W or the Memory of Childhood

Overview

Guaranteed to send shock waves through the literary community, Perec's W tells two parallel stories. The first is autobiographical, describing the author's wartime boyhood. The second tale, denser, more disturbing, more horrifying, is the allegorical story of W, a mythical island off Tierra del Fuego, governed by the thrall of the Olympic "ideal," where losers are tortured and winners held in temporary idolatry.

As the reader soon discovers, W is a place where "it is more ...

See more details below
Paperback
$15.79
BN.com price
(Save 6%)$16.95 List Price

Pick Up In Store

Reserve and pick up in 60 minutes at your local store

Other sellers (Paperback)
  • All (15) from $5.60   
  • New (6) from $17.92   
  • Used (9) from $5.60   
Sending request ...

Overview

Guaranteed to send shock waves through the literary community, Perec's W tells two parallel stories. The first is autobiographical, describing the author's wartime boyhood. The second tale, denser, more disturbing, more horrifying, is the allegorical story of W, a mythical island off Tierra del Fuego, governed by the thrall of the Olympic "ideal," where losers are tortured and winners held in temporary idolatry.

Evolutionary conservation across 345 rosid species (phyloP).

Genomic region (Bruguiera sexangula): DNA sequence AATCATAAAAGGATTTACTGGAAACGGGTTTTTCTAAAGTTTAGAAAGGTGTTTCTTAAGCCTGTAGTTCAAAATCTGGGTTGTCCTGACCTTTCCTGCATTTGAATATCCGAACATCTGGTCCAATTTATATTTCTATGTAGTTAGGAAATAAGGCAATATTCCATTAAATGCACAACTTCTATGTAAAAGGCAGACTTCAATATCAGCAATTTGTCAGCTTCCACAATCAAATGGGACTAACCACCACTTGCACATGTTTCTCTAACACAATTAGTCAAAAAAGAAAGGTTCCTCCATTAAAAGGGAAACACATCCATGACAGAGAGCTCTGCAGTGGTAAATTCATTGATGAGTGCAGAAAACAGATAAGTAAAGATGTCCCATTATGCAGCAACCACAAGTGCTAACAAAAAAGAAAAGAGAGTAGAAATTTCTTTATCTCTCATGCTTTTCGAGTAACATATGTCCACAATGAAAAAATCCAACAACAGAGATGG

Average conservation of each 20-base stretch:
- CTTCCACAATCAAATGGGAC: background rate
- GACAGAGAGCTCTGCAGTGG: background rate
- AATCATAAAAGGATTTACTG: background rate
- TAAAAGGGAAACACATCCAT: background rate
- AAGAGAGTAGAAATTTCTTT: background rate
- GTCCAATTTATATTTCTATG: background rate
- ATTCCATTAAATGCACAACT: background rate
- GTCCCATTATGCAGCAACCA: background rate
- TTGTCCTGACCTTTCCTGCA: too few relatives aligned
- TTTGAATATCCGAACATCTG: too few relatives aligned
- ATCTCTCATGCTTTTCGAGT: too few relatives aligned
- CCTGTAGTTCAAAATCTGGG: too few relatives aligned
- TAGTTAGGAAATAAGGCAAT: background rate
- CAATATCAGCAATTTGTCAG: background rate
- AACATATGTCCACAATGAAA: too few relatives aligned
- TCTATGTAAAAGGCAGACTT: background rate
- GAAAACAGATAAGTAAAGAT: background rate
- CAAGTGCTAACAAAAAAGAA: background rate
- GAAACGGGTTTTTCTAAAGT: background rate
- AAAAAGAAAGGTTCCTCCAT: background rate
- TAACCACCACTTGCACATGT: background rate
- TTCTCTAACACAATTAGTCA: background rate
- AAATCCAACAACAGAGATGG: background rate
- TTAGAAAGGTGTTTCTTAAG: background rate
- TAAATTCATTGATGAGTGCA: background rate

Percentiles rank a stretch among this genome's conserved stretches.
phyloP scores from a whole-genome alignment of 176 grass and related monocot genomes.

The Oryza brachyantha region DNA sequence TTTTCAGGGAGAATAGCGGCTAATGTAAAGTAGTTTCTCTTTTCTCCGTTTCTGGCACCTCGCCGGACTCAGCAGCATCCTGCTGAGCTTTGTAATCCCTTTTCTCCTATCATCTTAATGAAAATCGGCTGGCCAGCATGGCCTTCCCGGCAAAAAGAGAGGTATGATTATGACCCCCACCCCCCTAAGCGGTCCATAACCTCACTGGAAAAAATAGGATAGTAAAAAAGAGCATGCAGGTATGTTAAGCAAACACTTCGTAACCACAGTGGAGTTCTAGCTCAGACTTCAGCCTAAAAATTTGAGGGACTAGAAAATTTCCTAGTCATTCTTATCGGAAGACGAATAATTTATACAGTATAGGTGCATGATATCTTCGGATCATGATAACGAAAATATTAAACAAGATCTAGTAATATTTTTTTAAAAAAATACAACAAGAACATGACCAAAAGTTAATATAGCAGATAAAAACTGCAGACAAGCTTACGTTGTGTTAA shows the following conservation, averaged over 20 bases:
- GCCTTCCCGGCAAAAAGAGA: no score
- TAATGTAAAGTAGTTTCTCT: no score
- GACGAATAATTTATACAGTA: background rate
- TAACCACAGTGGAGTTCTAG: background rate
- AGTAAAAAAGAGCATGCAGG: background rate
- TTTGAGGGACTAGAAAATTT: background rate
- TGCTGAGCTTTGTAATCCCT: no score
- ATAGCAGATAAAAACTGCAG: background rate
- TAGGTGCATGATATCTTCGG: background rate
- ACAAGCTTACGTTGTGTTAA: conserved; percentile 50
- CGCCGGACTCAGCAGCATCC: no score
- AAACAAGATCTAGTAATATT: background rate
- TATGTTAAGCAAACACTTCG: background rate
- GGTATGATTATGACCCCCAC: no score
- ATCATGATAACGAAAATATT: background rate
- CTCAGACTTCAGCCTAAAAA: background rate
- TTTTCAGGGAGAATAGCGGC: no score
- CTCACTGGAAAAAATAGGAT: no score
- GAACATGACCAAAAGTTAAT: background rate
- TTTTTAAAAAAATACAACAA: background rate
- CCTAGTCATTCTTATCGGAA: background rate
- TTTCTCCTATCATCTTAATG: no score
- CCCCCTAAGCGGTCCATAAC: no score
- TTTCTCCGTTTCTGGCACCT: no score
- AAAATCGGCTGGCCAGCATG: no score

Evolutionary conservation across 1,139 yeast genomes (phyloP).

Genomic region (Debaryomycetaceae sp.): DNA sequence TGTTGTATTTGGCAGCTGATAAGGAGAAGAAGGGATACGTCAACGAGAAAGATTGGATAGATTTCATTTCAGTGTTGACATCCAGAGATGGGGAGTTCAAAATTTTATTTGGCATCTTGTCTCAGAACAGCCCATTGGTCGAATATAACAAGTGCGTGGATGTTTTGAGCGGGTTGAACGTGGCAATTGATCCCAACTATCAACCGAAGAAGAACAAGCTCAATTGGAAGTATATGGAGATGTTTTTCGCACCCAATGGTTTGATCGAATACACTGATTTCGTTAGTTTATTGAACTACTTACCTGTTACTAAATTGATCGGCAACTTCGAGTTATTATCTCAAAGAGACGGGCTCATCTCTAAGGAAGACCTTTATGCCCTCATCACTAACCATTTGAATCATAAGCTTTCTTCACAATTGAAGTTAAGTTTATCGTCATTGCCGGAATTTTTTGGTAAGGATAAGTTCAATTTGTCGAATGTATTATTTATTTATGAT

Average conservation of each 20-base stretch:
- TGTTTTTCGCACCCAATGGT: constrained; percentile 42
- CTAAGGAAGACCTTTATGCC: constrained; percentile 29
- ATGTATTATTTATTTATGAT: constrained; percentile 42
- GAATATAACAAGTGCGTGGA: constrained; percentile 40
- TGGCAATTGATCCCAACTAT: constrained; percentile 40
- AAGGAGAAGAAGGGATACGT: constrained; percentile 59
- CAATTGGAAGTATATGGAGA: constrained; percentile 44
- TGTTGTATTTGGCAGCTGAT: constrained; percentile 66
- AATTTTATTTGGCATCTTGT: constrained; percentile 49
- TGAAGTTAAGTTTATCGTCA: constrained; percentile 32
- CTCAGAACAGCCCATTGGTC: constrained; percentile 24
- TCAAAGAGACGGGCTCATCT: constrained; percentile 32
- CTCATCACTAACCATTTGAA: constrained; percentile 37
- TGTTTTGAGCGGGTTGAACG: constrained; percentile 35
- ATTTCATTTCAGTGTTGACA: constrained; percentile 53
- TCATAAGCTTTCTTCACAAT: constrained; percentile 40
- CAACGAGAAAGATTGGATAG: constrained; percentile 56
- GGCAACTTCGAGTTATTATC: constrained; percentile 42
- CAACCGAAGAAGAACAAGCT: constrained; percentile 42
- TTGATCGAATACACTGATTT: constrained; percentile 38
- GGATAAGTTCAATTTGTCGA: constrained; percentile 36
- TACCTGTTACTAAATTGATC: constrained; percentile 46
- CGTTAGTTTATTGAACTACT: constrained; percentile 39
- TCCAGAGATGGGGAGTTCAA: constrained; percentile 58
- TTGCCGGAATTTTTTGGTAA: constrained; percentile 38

As the reader soon discovers, W is a place where "it is more important to be lucky than to be deserving," and "you have to fight to live ... [with] no recourse, no mercy, no salvation, not even any hope that time will sort things out."

Here, sport is glorified and victors honored, but athletes are vilified, losers executed, stealing encouraged, rape common, and violence a fact of life.

Perec's interpretive vision of the Holocaust forces us to ask the question central to our time: How did this happen before our eyes? How did we look at those "shells of skin and bone, ashen faced, with their backs permanently bent, their eyes full of panic and their suppurating sores?

How did all of this happen, not on W, but before millions of spectators, some horrified, some cheering, some in-different, but all present at the games watching the events of that grisly arena?

Read More Show Less

Editorial Reviews

Publishers Weekly - Publisher's Weekly
Exploring a single letter was one among many devices used by Perec ( Life: A User's Manual ), known for his verbal feats. ``W'' (pronounced in French double-ve ) suggests the double sorrow (the poetic Weh in German) arising from the parallel and interlaced narratives of this quasi-autobiographical novel. Born in Paris of Jewish emigre parents who were killed when he was a child, Perec actually had ``no childhood memories,'' and so invented a personal past based on photographs and the testimony of relatives. The novel alternates a straightforward account of childhood with an imagined journey to a fiendish utopia, i.e., Nazi Germany, whose criminal ideal of Olympic Sport controls every act. Boys train as athletes, while girls become handmaids and, in the big playoff, the champions' rape victims. The regime's mirror-image is found in the Nazi's organized death camps. Common threads link the novel's two narratives. Perec's schooldays evoke the athletes' horrifying education. ``W'' is the name of the Olympic police state; ``W'' recurs in the herringbone pattern of Perec's skis, and when repeated and re-aligned forms a Star of David. The writer's search for identity within a historic nightmare provides a moving and important memoir. (Nov.)
Library Journal